Karl Rove, a Republican Strategist, listed a number of reasons he did not think President Barack Obama would be successful in the 2012 Presidential election. The list of factors noted by Rove in his compelling case against the reelection of Obama includes a sour economy that Rove felt was unlikely to improve before the election, a dissatisfied Democratic base, multiple blunders by the president, and less support from seniors and independent voters.
The analysis from Rove did not include a number of other problems that plagued the first four years of the Obama presidency. These problems include what many see as poor handling of problems in the Middle East, the high price of gas in America, and declining approval rates.
But despite all the things that are seemingly working against President Obama, there was one major advantage in his favor: The path to his renomination was without obstacle.
It has been noted for some time that candidates who face minimal opposition in party primaries have a much easier path to reelection. Those who face stiffer challenges in primary elections often do not fare as well in November.
Fortunately, no such challenges for Obama exist. If it did, it would be quite a challenge for him to win reelection. The question has been often asked how a president could successfully reach out to independents voters from across the aisle in the fall when they cannot unite their own party in the primaries. For the most part, the evidence has shown they cannot.
A major challenge in the primary represents a debilitating exercise for a president in search of reelection. Fighting off these challenges are expensive. They demand the attention of the White House, and they open the incumbent up to months of challenges from within his or her own party.
Five incumbent presidents have lost their bid for reelection since the American political system turned to the party primary system a year ago. This list includes William Taft, Herbert Hoover, Jimmy Carter, Gerald R. Ford, and George H.W. Bush. Each of them lost elections after facing significant challenges in the primary elections.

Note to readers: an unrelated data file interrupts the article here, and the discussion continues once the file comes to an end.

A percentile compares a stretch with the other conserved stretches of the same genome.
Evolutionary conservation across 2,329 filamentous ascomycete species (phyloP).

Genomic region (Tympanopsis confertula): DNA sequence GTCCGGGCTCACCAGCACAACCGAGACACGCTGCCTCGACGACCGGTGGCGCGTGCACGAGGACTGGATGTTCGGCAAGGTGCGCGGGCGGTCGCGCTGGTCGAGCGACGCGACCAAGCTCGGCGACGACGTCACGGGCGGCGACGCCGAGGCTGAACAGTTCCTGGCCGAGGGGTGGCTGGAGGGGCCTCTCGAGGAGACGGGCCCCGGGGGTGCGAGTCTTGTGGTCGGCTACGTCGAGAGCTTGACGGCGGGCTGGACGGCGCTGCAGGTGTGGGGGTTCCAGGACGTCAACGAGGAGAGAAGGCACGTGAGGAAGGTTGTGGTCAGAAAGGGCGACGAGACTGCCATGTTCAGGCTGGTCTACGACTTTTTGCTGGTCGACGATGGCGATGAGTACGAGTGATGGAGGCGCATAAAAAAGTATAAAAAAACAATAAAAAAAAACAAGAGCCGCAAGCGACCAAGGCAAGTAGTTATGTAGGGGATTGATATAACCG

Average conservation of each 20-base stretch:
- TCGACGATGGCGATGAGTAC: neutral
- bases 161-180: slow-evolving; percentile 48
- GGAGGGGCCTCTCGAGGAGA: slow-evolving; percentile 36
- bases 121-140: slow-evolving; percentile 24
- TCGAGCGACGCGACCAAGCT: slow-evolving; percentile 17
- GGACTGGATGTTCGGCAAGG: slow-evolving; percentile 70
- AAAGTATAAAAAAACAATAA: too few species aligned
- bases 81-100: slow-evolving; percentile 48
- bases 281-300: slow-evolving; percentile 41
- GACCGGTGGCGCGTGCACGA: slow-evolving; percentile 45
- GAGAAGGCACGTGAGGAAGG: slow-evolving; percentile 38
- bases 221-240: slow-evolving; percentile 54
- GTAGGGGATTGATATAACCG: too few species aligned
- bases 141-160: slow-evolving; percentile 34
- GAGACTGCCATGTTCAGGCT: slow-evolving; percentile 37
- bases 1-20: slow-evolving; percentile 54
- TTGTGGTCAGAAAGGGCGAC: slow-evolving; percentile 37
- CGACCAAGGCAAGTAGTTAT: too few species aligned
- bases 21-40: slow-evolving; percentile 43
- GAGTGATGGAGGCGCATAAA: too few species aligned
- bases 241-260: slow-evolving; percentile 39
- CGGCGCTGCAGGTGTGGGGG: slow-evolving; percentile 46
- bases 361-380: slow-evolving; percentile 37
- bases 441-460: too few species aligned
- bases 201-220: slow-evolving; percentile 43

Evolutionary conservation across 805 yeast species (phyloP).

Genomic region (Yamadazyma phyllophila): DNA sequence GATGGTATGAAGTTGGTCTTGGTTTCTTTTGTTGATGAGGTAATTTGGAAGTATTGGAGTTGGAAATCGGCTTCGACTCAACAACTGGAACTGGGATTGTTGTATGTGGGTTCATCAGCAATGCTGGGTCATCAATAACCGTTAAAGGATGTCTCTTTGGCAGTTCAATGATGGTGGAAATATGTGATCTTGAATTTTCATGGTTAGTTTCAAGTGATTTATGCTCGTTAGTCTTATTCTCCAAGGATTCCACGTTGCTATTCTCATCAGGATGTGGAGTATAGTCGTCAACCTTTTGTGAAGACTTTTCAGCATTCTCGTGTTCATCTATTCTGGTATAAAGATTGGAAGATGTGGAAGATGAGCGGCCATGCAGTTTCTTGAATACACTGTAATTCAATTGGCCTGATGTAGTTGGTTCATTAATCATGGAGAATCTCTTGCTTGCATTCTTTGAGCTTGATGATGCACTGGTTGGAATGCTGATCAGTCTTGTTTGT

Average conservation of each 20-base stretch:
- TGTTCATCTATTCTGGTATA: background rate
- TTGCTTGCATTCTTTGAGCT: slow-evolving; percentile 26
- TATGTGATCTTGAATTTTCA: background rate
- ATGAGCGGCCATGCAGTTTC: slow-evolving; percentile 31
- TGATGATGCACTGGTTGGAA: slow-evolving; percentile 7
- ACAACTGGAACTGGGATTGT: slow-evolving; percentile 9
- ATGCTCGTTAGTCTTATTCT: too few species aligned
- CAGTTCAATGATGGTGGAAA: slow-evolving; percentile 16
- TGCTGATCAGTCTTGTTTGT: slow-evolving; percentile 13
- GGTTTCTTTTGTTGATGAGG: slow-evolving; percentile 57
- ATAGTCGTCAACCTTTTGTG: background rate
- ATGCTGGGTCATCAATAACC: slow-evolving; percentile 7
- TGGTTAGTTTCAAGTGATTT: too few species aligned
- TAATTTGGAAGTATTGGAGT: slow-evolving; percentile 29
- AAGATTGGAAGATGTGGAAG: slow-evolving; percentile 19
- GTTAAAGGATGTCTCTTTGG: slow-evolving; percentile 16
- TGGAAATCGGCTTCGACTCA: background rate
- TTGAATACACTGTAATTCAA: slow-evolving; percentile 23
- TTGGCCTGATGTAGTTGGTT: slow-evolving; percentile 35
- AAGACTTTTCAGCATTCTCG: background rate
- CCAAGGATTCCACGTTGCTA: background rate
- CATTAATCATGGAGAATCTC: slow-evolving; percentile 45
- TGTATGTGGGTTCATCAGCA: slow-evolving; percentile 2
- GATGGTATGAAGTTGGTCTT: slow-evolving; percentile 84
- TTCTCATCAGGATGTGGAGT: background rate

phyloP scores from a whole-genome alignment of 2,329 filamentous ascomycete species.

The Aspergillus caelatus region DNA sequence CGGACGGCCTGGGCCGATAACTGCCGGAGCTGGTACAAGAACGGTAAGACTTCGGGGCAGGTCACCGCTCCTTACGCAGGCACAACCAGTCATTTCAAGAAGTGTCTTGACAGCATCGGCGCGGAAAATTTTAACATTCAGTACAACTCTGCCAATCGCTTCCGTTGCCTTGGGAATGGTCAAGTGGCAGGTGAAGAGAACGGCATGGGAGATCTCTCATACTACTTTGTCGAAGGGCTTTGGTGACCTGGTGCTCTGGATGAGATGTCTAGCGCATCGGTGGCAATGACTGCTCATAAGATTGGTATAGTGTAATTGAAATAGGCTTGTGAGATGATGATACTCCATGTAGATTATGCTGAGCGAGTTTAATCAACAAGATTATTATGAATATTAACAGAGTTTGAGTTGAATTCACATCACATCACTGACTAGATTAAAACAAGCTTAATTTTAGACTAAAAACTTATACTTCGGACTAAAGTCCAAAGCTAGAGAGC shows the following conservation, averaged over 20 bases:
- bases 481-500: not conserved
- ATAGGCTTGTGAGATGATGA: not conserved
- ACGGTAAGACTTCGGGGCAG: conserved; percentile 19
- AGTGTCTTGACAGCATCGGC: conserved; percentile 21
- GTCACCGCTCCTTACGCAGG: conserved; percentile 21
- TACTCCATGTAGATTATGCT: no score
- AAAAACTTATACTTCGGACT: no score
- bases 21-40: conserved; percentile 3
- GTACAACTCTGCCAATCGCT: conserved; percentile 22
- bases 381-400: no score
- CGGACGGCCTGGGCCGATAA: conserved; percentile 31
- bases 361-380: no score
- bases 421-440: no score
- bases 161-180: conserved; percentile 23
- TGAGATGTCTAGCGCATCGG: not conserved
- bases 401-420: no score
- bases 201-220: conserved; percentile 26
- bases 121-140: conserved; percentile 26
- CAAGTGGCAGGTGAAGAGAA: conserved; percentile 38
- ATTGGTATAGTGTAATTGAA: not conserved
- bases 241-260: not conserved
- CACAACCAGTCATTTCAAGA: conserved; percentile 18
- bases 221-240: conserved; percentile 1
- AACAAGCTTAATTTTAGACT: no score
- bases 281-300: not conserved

Hoover is perhaps the only one of the five who would have lost their bid for reelection even without a significant threat from a primary challenger. The Great Depression was underway when Hoover sought reelection and the American people seemed to place a lot of the blame for the economic state of the country on Hoover.
The other four had a good chance to gain reelection if not for the fights they endured from primary challengers. The first of the four, William Taft, ran for reelection in 1912. Despite running in an era that saw Republicans do very well, Taft found himself in a tough primary fight against Theodore Roosevelt. This led to a weakened position for Taft in the fall after surviving the war with Roosevelt.
In 1972, Gerald R. Ford suffered the misfortune of being too closely linked with Richard Nixon. Ford was the vice-president when Nixon was forced to resign. He was appointed to the position of president and had not been elected. Due to the way he gained office, he did not have the full support of the party. He narrowly escaped with a primary win against Ronald Reagan but was unable to gain presidential reelection.
Four years later, Jimmy Carter ran for reelection while dealing with a number of problems. After a long and tough primary victory against Sen. Edward Kennedy, Jimmy Carter lost out on the opportunity to enjoy a second term in the White House to George H.W. Bush.
Bush was the last of the president’s to fail in a bid for reelection. He received a modest primary challenge from Pat Buchannan but seemed unable to recover from going back on his famous ‘no new taxes’ campaign promise. Independent Ross Perot sealed Bush’s fate when he entered the race and split the Republican vote. Bush lost his reelection bid to Bill Clinton.
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